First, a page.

Vermont may be pretty, but its also extremely hilly.

Sometimes I get a stupid idea, a really, really, really stupid idea.  After Ragnar Cape Cod, Ryan and I were experiencing a massive post-race let down.  Ragnar had been so much fun that we wanted to race another relay again and soon.  Ryan found the 100 on 100 relay — a 100 mile relay along Route 100 in Vermont from Stowe to Ludlow (Okemo).  Not only was this a relay race race nearby, it also took place the day after Ryan’s 30th birthday so it would make for a fantastic 30th birthday present.  We decided it would be awesome to do the relay as an ultra team (3 people instead of 6) and roped Scott McMichael into joining us.


Pre-race poutine. Scott had never tried it before.

We signed up and figured we have good base, this will make for some great training mileage and will be fun.  Oh how wrong we were.  We knew Vermont was hilly, but we had no idea what we were getting ourselves into.  The race breaks down into 18 legs.  We planned on taking 6 legs each on a rotating basis — me, Ryan, Scott, repeat.  What we didn’t realize is that according to Map My Run the 100 mile course involved just under 7,000 feet of climbing.  For comparison Map My Run puts the Ironman Lake Placid Marathon at 568 feet of climbing.  Let me say it again, SEVEN THOUSAND FEET OF CLIMBING.


Ryan’s 30th Birthday cake. The race was a big part of his present.

Other than the massive amount of climbing, the race itself was fantastic.  I’ve participated in hundreds of races (and I race direct three of my own), and this was one of the best run/managed races I have ever seen.  Heart of Vermont Productions does an incredible job of coordinating race details and logistics.  Everything was well marked, the volunteers were super knowledgeable, there was a great swag bag, the race book was up to date and accurate and there was a great post race meal / celebration.  You could not have asked for a better experience.


Team #BabyDucksHaveItDown at the race start.

While Heart of Vermont Productions was flawless in their execution, we were not (or rather I was not).  The morning before the race, I completely threw my neck out.  I leaned back in a chair to stretch my back and, as I did, I heard a pop and felt intense pain.  I actually yelped out loud and could not move my neck in any direction.  Not good the day before I was supposed to run 30-ish miles.  I called my massage therapist and got in for an emergency appointment.  In the meantime I slathered in the area in Primal Sport Mud, heated it up and hoped for the best.  I may (may) have thrown a temper tantrum or two on the way to my massage (and definitely was not the nicest person to Ryan). After an hour of torture, my neck felt somewhat better, but even with the massage my head felt like it was too heavy to hold up.  At that point there wasn’t a whole lot I could do.  Scott’s flight from Texas was getting in just before 1 p.m. and we needed to pick him up and head up to Vermont.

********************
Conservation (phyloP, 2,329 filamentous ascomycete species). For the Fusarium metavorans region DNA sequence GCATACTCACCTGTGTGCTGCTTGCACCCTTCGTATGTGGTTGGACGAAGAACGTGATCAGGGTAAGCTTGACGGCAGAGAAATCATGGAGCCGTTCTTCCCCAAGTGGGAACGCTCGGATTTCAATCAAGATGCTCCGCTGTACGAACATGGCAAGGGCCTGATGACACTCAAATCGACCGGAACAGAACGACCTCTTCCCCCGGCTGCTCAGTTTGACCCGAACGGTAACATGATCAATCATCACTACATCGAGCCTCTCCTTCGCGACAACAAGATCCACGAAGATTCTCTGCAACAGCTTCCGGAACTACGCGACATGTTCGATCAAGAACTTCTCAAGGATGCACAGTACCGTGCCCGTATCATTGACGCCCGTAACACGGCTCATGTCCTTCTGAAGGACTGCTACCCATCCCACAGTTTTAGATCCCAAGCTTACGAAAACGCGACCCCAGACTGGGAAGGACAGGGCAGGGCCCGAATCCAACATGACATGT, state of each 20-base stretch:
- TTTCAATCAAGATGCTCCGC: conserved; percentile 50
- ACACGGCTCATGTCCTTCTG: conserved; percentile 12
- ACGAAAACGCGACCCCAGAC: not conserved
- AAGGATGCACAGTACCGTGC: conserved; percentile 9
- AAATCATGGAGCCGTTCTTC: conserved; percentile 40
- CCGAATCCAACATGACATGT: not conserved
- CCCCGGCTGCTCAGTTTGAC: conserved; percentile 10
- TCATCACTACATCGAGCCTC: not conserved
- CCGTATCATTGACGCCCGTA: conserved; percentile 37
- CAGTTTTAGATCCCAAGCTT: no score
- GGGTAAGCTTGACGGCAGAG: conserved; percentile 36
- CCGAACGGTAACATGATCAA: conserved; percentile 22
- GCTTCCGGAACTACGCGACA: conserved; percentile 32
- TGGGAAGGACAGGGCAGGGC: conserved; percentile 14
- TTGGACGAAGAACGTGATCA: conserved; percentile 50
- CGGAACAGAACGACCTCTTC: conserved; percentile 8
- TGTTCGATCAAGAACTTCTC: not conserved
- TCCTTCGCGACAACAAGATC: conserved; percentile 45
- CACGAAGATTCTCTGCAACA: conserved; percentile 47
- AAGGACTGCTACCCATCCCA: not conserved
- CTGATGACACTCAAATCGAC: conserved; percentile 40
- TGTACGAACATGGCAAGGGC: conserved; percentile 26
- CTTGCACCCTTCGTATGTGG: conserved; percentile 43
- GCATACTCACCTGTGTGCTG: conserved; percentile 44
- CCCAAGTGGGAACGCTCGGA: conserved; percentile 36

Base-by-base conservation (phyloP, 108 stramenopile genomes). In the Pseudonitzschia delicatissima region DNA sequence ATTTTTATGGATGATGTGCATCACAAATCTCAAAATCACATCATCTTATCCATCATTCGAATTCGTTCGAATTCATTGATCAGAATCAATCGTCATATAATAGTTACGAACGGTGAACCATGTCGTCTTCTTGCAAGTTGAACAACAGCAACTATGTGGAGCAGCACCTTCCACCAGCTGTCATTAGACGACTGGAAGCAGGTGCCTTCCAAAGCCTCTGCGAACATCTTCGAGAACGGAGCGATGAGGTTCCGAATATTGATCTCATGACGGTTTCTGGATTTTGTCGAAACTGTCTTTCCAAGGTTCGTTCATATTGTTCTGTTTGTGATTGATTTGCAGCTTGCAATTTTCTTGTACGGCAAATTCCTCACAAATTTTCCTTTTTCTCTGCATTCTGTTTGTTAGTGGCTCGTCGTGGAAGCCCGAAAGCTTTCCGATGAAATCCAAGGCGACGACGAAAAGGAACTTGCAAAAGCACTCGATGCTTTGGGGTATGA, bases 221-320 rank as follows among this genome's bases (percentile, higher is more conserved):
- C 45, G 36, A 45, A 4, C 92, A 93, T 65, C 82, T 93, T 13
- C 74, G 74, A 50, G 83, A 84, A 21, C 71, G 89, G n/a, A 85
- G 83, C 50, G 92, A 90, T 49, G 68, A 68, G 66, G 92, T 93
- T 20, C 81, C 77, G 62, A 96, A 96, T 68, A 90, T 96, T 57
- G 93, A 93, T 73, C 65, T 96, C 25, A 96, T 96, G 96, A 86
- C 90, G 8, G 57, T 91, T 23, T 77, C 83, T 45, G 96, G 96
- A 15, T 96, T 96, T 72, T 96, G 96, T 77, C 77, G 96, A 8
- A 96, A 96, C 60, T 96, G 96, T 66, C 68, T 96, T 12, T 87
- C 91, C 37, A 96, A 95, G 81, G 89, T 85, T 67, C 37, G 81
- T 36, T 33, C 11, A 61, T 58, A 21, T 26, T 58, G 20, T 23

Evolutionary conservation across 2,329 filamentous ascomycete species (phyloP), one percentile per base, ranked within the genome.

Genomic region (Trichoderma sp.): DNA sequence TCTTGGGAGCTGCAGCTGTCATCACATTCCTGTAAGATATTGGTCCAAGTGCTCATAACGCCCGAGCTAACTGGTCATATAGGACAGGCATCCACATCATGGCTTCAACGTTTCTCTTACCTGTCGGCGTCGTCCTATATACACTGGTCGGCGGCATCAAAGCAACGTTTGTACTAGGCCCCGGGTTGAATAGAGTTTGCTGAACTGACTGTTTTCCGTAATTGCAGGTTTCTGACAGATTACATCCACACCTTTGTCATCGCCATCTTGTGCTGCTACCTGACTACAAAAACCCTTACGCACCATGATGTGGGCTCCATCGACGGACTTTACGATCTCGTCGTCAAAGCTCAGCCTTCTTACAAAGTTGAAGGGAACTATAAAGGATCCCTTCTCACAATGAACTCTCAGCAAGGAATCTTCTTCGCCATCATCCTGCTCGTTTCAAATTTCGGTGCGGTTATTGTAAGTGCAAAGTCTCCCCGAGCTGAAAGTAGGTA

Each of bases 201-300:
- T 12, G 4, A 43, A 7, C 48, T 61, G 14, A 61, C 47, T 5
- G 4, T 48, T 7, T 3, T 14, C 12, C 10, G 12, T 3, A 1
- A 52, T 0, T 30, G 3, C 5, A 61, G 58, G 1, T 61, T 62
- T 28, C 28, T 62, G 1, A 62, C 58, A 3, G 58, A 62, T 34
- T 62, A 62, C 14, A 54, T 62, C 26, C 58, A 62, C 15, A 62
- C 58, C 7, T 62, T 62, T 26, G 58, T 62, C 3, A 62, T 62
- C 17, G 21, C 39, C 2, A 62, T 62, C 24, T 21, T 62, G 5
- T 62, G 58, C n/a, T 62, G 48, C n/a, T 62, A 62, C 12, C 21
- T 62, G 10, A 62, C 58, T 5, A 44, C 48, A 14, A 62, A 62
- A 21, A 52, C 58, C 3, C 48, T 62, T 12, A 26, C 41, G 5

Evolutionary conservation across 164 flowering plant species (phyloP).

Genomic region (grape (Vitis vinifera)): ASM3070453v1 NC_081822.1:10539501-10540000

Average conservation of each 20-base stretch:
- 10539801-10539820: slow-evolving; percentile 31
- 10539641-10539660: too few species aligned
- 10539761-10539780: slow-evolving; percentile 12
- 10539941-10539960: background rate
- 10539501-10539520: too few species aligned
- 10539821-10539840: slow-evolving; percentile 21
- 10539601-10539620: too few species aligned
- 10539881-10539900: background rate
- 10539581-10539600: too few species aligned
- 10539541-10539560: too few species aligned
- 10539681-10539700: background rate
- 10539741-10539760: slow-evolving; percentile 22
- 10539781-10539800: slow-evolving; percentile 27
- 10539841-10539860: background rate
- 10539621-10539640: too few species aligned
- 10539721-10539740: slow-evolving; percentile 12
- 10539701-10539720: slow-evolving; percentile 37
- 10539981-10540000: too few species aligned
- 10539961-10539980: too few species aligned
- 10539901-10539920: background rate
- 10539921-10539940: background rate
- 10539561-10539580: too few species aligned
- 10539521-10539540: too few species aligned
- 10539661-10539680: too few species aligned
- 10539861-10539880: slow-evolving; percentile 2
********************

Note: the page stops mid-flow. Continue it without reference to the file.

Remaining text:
Matchy-matchy – Hoka One Ones and Swiftwick Socks.

Thankfully between the massage and painkillers I started to feel a bit better as we drove north.  We reached Stowe by late afternoon, registered and found a great place for dinner.  Scott got to experience his first ever poutine and Ryan got to order a Heady Topper.  We headed to back to the hotel early, enjoyed Ryan’s awesome birthday cake and got to sleep as soon as possible knowing that Saturday would be a very long day.  Saturday morning we were up early, found coffee and headed to the Trapp Family Lodge for the start of the race (as an aside, if you ever visit the lodge there are lots of animals, they are all behind thing wire fences, these fences are electric — not that I found out from personal experience or anything).  Our start time was 8:30 a.m. putting us at the very end of the rolling start (retrospectively this was not a good thing).  After some short directions from the race director, we were off.


This sums up how I felt about all the hills.

I had a the very first leg and it was all trail. Not nice wide, wood chipped trail, but actual single track with switchbacks trail.  Not my forte.  I spent most of the very short leg swearing to myself and cursing the never ending series of steep uphills and steep down hills before finally handing the baton off to Ryan for his first leg.  While watching Ryan and Scott run their first legs, we pretty quickly noticed: (1) all the terrain was incredibly hilly; and (2) that everyone around us was really fast and that we were essentially getting spit out the back of the race.  As I started my second leg (4 miles straight uphill – for a total of 700-ish feet of elevation gain– followed by two miles straight down hill) it became clear that there was no way we were going to keep up with those around us.